Employing Mechano-Biology and Shaping Inflammation to Enhance Endogenous Regeneration
Both mechanical and biological processes work together to determine the outcome of musculoskeletal regeneration. Whilst many of the biological factors have been identified and some even brought into clinical practice (BMP's, PDGF, IGF, etc.), the impact of the mechanical environment and the role of the immune system are only recently taken into account. In contrast, the possibility to modulate cellular processes by creating specific environments seems to be a promising strategy to guide tissue formation along endogenous healing cascades towards successful regeneration.
Following Junior Reseach Groups (JRG) are assigned to the work area.
- JRG "Development of Intra-Operative Cell Therapies" (Dr. Anke Dienelt: BCRT, Charité)
- JRG "Cellular Biomechanics" (Dr. Ansgar Petersen: BCRT, JWI, Charité)
- JRG "Controlled Tissue Formation" (Dr. Evi Lippens: BCRT, JWI, Charité)
- JRG "Physical Cues and Regeneration" (Dr. Amaia Cipitria: BCRT, JWI, Charité)
- JRG "Prognostic Markers and Targeted Therapy" (Dr. Sven Geißler: BCRT, JWI, Charité)
We aim at a deeper understanding of cellular processes and the role of the cellular environment and at identifying tools to modulate the regeneration process. Such a modulation can, for example, be created by biomaterials that provide specific mechanical signals to the cells (e.g. via mechanical properties like substrate stiffness, surface topography, and pore architecture) and that posses specific resorption kinetics. From an analysis of cellular responses to the variation of such parameters, materials can be developed that provide environments that foster specific cell functions like migration, differentiation and formation of extracellular matrix (Figure 1 and 2). Those environments might be spatially and temporally distinct to account for the need in different healing cascades. The necessary knowledge is gained from in vivo investigations using 3D biomaterials in tissue defect models (e.g. in bone and muscle) in combination with the cultivation of primary cells inside biomaterials using bioreactor systems that mimic the in vivo situation. By the combination of both, endogenous processes can be understood and eventually modulated via the control of the mechanical environment. Besides the use of biomaterials to guide tissue formation, the understanding and the modulation of the immune response during regeneration is a further focus of our research. The tight interaction of the immune and skeletal system is visible in common precursors and shared signaling molecules of these cells which both reside in the bone marrow. Studying the role of immune cells during bone healing and the impact of the absence of the adaptive immune system on the outcome of bone regeneration revealed the importance of specific immune cell subsets for fracture healing (Figure 3). Identifying immune cell subsets with positive or negative effects on the regenerative healing process of bone enables the development of therapeutic approaches needed in a population with a growing percentage of ages and therefore immune compromised patients with a high fracture risk.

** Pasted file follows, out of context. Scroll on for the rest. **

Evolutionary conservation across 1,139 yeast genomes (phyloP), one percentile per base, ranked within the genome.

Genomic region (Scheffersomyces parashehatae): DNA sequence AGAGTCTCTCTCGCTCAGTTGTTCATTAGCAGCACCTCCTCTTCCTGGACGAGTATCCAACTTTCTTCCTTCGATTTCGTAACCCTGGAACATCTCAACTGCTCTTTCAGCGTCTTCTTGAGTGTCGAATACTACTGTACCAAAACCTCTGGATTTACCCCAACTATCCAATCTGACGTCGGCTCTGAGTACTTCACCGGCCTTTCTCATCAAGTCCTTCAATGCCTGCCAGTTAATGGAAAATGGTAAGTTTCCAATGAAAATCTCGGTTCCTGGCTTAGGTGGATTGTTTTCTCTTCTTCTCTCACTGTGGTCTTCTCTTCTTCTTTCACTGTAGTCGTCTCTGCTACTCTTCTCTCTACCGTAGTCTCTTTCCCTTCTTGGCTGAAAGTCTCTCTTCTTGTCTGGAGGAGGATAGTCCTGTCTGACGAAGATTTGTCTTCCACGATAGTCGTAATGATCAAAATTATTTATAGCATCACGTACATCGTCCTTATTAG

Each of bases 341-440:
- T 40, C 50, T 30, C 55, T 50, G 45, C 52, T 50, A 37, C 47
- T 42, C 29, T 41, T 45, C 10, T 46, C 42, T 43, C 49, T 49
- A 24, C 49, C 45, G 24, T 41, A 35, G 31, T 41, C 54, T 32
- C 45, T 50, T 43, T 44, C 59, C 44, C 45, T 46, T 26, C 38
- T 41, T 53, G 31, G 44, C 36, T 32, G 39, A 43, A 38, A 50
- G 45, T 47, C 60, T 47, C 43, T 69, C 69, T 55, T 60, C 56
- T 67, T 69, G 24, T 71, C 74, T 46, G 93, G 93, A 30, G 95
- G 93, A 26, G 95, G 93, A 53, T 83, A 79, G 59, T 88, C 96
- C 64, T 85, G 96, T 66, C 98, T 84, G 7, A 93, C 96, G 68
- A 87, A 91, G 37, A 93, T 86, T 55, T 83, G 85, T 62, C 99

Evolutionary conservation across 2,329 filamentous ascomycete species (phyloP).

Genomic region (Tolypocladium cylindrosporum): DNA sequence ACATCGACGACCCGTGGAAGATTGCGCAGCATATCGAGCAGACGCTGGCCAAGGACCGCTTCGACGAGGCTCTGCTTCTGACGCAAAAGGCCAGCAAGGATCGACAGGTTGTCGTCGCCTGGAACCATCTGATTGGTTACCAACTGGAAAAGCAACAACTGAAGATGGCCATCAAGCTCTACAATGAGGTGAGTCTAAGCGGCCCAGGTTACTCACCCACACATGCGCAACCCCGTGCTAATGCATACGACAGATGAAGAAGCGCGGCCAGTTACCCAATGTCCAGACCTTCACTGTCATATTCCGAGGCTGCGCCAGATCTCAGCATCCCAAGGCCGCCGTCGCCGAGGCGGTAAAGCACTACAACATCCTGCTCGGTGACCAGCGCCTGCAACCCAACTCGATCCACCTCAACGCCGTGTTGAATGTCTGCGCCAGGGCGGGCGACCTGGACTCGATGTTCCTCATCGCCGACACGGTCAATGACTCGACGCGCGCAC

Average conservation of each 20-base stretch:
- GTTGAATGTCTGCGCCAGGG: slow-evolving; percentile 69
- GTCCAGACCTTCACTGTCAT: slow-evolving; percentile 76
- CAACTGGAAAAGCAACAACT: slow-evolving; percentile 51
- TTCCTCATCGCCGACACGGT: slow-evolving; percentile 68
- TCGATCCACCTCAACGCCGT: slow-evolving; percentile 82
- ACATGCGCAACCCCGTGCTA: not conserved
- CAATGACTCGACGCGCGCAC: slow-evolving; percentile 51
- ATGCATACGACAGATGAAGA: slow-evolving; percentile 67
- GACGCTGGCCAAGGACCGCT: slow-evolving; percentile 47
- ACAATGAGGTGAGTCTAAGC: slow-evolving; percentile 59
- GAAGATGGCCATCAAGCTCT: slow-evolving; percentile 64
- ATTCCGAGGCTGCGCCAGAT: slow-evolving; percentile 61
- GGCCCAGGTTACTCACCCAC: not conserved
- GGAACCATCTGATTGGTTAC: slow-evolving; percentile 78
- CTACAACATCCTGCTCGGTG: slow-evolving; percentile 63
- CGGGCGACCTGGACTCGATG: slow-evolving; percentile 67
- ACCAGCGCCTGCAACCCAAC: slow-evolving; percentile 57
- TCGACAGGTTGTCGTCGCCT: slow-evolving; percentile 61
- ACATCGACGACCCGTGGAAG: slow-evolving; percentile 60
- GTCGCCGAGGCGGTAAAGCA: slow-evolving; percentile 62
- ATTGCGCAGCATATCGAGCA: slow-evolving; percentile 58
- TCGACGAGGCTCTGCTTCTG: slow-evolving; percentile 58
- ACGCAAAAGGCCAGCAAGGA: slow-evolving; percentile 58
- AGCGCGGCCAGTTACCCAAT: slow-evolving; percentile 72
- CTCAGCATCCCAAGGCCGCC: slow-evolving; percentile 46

- Small animal (mouse, rat): fracture-, osteotomy-, defect-models in long bones
- Large animal (sheep): osteotomy- and defect-models in long bones
- Biomechanical characterization
- In vitro cultivation under in vivo-like conditions using bioreactors
- 3D proliferation, migration and differentiation assays for primary cells in biomaterials (fibroblasts, mesenchymal stromal cells, osteoblasts)
- Histology and histomorphometry
- Confocal and multiphoton imaging, time lapse microscopy (tissue and cell characterization)
- Immunohistochemistry and in situ hybridization
- FACS analysis, mRNA and protein quantification
- Prof. Peter Fratzl and Dr. John Dunlop, Department of Biomaterials, Max Planck Institute of Colloids and Interfaces, Potsdam.
- Prof. Carsten Werner, Leibniz-Institut für Polymerforschung Dresden e.V. and Max Bergmann Center of Biomaterials, Dresden.
- Prof. Dietmar W. Hutmacher, Institute of Health and Biomedical Innovation, Queensland University of Technology, Brisbane, Australia.
- Prof. David J. Mooney, Harvard School of Engineering and Applied Sciences, University of Harvard, Cambridge, USA.
- Prof. Hans-Dieter Volk, Institut of Medical Immunology, Charité - Universitätsmedizin Berlin
- Prof. Anja Hauser, Deutsches Rheuma Forschungszentrum (DRFZ), Charité - Universitätsmedizin Berlin.
- Prof. Dr. Franz Jakob and PD Dr. Norbert Schütze, Julius-Maximilians-Universität Würzburg, Orthopedic Department, Orthopedic Center for Musculoskeletal Research, Project: Local application of CYR61 to enhance delayed bone healing in a large animal model
- Prof. Dr. Andreas Lendlein, HZG Research Center, Institute of Biomaterial Science, Teltow Project: Evaluation of biomaterial scaffolds in a rat bone defect model
- PD Dr. Axel Pruß, Transfusionsmedizin Charité - Universitätsmedizin Berlin Project: Evaluation of processed allograft material for bone defect healing
- Prof. Dr. Stefan Mundlos, Institute for Medical Genetics, Charité - Universitätsmedizin Berlin, Project: Genetic models of bone formation